Can scented candles be harmful to your health or indoor air quality?
It’s common knowledge that chemical-laden cleaners, sprays, and certain textiles can mess with air quality at home—but candles and incense? There’s a wide spectrum of ingredients in these products, and admonishing all of them feels harsh, especially to matchstick-hoarding, scent-addicted folks like myself. With the image of my leaning tower of unused candle jars flashing in my head, I reached out for a second opinion about when, if ever, burning scents at home is safe.
The science on scented candles, incense, and air quality.
But first, a little background research: One commonly cited chemical of concern in scented candles is limonene, which is naturally found in citrusy notes. While totally safe on its own, when limonene comes in contact with nitrogen oxide—a common pollutant in indoor and outdoor air—it has been shown to lead to byproducts like formaldehyde and acetone. Formaldehyde, in particular, has been identified as a chemical of concern by the Environmental Protection Agency, linked to an increased risk of developing certain cancers.
However, another comprehensive report from the EPA found that in order for candle smoke to surpass the EPA’s “excess cancer risk level,” you’d have to burn 30 of them in an enclosed room for three hours.
The agency considers a candle’s wick to be far more important to its overall safety, writing that wicks made with lead “generate indoor airborne lead concentrations of health concern.” Though technically banned from U.S. markets in 2003, you might still find lead wick candles on shelves.
The other important part of candles is the type of wax. Paraffin wax candles (extracted from petroleum) have been found to produce higher levels of alkenes and toluenes than other wax types, though it’s unclear whether they emit enough to be a human health concern.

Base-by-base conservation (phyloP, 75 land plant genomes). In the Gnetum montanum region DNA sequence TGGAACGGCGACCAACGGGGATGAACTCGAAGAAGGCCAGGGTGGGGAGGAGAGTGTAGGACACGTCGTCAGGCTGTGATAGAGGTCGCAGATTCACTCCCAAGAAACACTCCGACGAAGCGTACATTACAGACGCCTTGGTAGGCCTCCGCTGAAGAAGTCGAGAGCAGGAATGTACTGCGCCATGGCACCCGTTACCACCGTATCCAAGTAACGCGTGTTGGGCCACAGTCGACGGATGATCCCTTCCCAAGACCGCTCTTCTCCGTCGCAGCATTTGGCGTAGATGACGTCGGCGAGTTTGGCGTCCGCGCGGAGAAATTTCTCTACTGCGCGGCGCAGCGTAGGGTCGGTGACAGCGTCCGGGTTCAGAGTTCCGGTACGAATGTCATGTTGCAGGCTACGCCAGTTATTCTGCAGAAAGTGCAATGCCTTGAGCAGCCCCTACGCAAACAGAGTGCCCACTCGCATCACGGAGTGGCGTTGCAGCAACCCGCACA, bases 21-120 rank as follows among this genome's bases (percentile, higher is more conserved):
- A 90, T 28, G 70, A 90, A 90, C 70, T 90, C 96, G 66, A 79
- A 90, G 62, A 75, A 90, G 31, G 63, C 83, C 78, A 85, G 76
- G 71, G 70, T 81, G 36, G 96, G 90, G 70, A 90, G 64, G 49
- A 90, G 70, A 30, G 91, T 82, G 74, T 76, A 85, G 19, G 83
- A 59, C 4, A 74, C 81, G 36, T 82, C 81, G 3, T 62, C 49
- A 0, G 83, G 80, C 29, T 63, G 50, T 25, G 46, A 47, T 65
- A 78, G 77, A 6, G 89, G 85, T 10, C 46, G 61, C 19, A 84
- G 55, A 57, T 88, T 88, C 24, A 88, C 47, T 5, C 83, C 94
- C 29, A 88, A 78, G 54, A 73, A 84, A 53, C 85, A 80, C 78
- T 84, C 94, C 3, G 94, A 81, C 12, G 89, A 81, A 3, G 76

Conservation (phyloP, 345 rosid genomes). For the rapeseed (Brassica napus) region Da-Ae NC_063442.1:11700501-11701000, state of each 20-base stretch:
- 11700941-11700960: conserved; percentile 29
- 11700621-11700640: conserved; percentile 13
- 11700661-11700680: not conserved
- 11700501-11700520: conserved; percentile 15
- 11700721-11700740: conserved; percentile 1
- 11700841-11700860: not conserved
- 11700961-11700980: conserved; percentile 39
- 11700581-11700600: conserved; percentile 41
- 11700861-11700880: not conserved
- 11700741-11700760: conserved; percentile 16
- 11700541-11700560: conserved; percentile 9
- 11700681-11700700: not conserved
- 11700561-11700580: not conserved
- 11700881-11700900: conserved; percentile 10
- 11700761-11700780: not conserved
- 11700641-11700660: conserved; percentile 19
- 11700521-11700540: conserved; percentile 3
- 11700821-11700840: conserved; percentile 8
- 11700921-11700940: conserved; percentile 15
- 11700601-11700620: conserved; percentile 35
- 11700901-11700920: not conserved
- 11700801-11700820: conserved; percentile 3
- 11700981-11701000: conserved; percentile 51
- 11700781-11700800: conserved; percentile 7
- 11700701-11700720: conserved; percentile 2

Basically, for every study out there that says burning candles is dangerous, there’s another that says it’s totally safe in moderation. With such inconclusive evidence, your best bet is seeking out candles and incense from makers that prioritize healthy ingredients.
How to choose better candles and incense and use them safely.
“They probably weren’t looking at natural candles and incense,” Rhea Mehta, Ph.D., a molecular toxicologist said. Mehta hesitates to tell anybody to stop burning candles and incense altogether—especially people who use them for religious or spiritual practice.
Instead, choose candles with a “soot-free” wick made of cotton or wood; clean-burning waxes like soy, beeswax, or coconut; and a transparent ingredient list. As far as incense is concerned, choose ones that have been dipped in natural oils.
Mehta adds that no matter what kind of candle or incense you have, you should be careful when putting it out.
“Usually with candles, the issue is when you blow it out. I tell people to open their windows so smoke doesn’t end up in their space—especially if they’re about to go to sleep,” she says.
Finally, people who are predisposed to respiratory issues or allergies should be extra observant when burning anything at home. “If you notice a headache or drop in energy when you burn a candle, you might not want to keep it close to you,” she says.
Source: mbglifestyle, Emma Loewe